Aug 26, 2013

Apple Harvest Chickadees - WIP3

More progress made on my chickadees and apples painting. 

It's times like this I wish I loved acrylics instead of oils because getting this done in time for the winery exhibit next week really means getting it done by Thurs THIS week so it has time to dry. Cadmium yellow hue in particular takes a long time to dry. But it's just such a nice color there's no substitute!

Aug 24, 2013

Apple Harvest Chickadees - WIP2

Still working away on my painting of chickadees in an apple tree. Besides more detail work on apples and leaves, I got one of the chickadees finished. Here's a photo of the section with the chickadee.

I'll post another update in a day or two!

Aug 20, 2013

Apple Harvest Chickadees - WIP1

I live in Woodinville, WA. For those of you who are not familiar with Woodinville, WA, you probably think that, with a name like, it's some small town Hicksville out in the middle of nowhere. I probably would. But, in reality, Woodinville isn't "out in the sticks." It's a well developed area just 20-30 minutes outside Seattle. Yes, we have modern shopping centers, theaters, freeway systems ... even a corn maze!

Ok, so we're "a little bit country, and a little bit rock and roll." :)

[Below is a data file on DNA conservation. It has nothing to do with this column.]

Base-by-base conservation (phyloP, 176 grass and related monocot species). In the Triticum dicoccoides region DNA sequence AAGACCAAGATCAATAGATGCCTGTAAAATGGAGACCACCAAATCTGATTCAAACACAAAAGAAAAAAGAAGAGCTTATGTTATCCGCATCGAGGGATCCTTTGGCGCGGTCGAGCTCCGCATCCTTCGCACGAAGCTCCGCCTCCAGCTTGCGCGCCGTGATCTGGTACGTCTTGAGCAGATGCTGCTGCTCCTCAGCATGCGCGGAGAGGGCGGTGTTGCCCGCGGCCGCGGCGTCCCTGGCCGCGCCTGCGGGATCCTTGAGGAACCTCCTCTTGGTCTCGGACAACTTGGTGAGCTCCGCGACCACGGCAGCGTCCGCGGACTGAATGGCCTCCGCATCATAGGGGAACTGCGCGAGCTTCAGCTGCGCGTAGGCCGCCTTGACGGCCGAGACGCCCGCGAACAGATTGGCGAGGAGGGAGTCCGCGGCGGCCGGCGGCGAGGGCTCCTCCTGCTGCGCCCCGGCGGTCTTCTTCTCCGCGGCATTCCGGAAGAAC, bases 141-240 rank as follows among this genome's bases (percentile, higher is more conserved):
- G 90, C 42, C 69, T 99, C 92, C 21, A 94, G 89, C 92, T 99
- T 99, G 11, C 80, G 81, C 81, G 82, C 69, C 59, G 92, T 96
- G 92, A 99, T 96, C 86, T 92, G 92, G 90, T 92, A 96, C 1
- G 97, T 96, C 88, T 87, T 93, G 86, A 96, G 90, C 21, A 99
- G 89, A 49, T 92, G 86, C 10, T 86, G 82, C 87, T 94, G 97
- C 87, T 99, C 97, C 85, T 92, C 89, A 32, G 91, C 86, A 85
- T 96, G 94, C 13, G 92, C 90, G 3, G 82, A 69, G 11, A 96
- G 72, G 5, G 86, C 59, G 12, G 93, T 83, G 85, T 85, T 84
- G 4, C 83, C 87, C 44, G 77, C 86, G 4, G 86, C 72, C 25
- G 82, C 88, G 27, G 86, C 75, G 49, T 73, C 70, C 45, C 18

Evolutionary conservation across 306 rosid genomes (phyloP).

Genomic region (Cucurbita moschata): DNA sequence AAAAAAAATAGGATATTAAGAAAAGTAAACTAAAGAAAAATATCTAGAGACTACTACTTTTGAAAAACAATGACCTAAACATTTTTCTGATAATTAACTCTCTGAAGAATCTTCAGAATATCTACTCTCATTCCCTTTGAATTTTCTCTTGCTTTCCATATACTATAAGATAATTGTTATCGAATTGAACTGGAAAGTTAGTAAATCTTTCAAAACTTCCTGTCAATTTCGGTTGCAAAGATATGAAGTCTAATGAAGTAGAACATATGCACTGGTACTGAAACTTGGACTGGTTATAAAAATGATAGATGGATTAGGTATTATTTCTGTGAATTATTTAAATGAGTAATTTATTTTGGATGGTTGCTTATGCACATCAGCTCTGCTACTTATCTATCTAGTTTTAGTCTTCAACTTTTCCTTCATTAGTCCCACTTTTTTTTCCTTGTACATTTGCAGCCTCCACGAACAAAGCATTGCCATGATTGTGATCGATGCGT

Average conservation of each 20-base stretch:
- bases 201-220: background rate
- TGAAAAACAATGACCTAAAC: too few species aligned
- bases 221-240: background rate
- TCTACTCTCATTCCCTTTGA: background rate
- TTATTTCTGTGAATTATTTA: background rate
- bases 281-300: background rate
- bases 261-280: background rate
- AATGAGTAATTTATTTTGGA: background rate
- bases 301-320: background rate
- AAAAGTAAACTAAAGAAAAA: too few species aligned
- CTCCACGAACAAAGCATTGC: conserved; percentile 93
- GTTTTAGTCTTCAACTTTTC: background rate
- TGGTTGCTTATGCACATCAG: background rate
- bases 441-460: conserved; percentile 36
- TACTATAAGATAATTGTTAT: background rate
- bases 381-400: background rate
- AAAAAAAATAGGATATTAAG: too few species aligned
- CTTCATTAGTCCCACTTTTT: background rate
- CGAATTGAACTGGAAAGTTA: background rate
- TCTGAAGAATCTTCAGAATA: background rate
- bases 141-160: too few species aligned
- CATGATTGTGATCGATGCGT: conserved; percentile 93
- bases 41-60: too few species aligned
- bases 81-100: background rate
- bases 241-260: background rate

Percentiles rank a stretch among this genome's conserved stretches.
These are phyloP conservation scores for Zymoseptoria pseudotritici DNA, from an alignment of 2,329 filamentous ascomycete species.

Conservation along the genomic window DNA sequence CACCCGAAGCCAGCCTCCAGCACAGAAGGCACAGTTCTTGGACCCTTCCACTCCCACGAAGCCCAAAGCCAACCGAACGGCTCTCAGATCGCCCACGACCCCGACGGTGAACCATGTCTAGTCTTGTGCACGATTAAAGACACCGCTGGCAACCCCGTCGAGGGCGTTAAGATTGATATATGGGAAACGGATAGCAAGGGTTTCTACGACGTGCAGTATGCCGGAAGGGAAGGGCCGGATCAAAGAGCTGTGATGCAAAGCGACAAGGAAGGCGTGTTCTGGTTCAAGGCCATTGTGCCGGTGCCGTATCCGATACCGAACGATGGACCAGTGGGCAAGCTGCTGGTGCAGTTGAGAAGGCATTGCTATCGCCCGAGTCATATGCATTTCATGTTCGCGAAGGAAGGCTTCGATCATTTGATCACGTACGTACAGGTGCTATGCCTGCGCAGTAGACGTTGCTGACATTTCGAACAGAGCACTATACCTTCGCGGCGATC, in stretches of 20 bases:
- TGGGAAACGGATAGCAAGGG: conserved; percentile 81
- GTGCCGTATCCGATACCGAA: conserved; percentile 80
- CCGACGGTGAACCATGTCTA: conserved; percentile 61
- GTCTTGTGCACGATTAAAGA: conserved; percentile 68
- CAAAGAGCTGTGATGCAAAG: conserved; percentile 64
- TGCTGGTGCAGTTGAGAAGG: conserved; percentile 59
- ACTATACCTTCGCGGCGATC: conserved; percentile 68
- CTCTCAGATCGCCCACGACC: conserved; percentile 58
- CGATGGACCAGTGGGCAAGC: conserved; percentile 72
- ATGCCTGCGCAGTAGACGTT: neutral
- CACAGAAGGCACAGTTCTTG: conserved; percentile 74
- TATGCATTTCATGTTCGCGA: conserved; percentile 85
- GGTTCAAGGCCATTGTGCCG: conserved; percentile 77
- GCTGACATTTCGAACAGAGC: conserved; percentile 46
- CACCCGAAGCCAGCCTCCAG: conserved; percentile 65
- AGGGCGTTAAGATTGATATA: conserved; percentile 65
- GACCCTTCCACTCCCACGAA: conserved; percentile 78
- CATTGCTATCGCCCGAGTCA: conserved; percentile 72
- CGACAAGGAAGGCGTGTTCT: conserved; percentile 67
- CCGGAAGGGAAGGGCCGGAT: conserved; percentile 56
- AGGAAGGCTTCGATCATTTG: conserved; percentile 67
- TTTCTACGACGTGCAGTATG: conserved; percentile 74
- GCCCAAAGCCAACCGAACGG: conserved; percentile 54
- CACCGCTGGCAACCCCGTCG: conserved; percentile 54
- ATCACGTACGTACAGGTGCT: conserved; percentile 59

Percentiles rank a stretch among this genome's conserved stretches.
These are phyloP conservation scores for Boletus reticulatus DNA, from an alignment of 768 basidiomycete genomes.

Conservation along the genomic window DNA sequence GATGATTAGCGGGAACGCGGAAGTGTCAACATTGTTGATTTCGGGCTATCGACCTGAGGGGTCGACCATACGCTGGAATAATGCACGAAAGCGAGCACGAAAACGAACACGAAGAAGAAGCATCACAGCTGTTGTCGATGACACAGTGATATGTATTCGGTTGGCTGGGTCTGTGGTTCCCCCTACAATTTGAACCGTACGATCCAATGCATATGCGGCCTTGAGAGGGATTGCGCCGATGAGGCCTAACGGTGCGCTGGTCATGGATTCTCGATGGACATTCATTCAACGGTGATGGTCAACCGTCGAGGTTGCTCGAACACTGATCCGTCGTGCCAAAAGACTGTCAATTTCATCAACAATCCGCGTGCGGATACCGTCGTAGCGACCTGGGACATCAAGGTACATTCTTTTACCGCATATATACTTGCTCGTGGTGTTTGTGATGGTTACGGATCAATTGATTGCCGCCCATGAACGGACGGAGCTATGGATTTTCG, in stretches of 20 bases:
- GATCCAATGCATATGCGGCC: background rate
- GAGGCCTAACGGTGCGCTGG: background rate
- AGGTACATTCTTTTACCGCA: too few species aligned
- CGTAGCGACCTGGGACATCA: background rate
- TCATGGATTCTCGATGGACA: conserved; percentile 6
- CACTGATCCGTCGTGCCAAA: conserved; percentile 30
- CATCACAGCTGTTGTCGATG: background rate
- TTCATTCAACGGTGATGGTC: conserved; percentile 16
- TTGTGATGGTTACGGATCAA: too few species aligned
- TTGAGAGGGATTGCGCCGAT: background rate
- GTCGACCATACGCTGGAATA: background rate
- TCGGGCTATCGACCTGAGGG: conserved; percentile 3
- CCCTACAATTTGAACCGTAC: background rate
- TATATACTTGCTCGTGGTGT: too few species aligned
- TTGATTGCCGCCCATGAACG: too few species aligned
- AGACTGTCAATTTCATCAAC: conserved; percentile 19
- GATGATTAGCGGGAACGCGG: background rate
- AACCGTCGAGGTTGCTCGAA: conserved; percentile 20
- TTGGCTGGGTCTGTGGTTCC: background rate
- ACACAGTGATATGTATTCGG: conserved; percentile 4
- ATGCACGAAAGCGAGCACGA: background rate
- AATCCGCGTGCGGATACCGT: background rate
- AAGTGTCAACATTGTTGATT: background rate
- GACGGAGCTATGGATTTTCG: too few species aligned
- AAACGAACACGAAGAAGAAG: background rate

But one thing Woodinville is famous for is its wineries. If you're a wine connoisseur you've probably heard of Woodinville. If not, it's something you might want to learn about. Woodinville has regular wine tasting events, and winery concerts, throughout the summer months. And what better hobby is there for an excuse to laze around in beautiful scenery, listen to great music, drink fine wine, and get drunk than becoming a wine connoisseur?

So, why am I babbling on about Woodinville and wineries anyway? Well, the point of this blog post is to talk about an upcoming art showing at a local winery, the Goose Ridge Estate winery, just a few minutes from where I live. Through the month of September they are displaying artwork by artists from the Parklane Gallery, including one of my paintings. Because autumn is not far away, the theme for the art display will be the fall harvest. That limits what I can display there. I have one painting already done that may work, but it isn't ideal for a harvest theme, so I'm working on a new one that will work better. This one is of some chickadees in an apple tree with an apple harvest basket. Here is a picture of what I have so far.

 I'm still mostly at the blocking-in stage so there isn't a lot of detail yet. I did start to detail a couple of leaves and the apple at the top, but other than that it's just block-in. But at least it gives you an idea of what the overall scene will look like, some apple branches, an apple basket, and three cute little chickadees. I just hope I can finish it in time!

Aug 16, 2013

Palouse Whitetail Deer

If you've been following my blog for a while you know I started this painting a long time ago. Well, it's finally finished!

24"x36" oil on canvas

Some people have told me this painting doesn't look right. It looks like a North American whitetail deer running through the hills of Tuscany, Italy. It's not realistic. That scene could never exist.